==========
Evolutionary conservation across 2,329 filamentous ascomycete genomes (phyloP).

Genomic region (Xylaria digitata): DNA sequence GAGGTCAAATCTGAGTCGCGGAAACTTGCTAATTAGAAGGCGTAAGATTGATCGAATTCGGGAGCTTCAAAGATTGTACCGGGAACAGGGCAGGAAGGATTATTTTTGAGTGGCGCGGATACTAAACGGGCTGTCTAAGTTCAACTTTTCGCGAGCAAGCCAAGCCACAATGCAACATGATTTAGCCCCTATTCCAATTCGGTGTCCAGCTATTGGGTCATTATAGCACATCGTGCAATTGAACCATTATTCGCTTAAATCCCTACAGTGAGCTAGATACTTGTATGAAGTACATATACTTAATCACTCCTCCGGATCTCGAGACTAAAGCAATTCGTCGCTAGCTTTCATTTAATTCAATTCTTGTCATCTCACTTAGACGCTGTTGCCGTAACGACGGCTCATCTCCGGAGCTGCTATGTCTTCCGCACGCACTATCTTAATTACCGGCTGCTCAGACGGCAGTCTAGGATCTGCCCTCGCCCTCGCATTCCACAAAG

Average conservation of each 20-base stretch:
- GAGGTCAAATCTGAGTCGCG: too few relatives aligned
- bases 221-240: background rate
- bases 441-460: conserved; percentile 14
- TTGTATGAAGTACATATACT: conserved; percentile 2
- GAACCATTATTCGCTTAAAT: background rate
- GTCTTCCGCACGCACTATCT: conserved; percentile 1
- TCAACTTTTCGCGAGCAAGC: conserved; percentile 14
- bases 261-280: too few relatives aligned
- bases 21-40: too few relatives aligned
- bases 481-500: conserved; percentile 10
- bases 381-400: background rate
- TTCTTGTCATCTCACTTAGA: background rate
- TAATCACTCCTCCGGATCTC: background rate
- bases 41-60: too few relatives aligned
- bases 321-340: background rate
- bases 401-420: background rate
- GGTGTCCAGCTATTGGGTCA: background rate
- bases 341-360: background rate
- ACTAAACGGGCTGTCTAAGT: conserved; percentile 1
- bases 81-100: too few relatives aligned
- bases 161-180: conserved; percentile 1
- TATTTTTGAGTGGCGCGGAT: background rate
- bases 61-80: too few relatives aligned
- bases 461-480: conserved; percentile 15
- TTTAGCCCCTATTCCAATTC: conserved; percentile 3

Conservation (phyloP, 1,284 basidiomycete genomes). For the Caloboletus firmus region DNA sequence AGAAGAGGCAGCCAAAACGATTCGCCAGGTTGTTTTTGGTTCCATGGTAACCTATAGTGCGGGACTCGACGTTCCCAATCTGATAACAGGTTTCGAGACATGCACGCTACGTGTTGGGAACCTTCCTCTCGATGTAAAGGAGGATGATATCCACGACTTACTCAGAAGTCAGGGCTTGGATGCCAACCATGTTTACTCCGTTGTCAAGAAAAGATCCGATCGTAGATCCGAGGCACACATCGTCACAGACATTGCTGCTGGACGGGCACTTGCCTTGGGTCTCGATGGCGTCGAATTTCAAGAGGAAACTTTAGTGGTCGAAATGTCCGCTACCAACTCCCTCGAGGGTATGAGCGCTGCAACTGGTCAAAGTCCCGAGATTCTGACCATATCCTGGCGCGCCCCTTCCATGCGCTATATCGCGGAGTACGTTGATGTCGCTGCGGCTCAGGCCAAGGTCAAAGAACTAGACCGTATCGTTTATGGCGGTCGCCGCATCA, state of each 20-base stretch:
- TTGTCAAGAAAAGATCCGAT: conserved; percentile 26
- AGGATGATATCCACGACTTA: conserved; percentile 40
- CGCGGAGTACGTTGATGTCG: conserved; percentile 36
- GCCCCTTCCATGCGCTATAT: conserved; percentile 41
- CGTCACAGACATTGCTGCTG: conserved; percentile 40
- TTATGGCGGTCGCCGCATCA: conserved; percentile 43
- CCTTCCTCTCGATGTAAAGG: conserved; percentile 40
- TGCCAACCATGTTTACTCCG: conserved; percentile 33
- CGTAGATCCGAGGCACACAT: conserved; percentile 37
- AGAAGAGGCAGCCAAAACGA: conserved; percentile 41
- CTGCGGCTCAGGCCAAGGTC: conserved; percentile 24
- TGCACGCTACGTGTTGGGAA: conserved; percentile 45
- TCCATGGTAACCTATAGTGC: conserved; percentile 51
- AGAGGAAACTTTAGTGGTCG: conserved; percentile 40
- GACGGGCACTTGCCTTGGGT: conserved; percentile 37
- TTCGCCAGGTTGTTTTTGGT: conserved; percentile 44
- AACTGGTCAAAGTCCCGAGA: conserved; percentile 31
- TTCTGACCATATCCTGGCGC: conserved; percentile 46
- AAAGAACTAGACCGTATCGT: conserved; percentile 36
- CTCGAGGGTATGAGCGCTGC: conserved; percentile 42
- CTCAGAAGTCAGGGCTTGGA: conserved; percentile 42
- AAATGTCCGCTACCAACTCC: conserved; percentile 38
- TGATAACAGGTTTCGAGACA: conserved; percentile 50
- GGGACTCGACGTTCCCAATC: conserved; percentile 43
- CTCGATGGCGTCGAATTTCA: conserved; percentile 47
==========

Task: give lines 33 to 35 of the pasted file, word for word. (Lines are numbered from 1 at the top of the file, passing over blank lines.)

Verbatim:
- GCCCCTTCCATGCGCTATAT: conserved; percentile 41
- CGTCACAGACATTGCTGCTG: conserved; percentile 40
- TTATGGCGGTCGCCGCATCA: conserved; percentile 43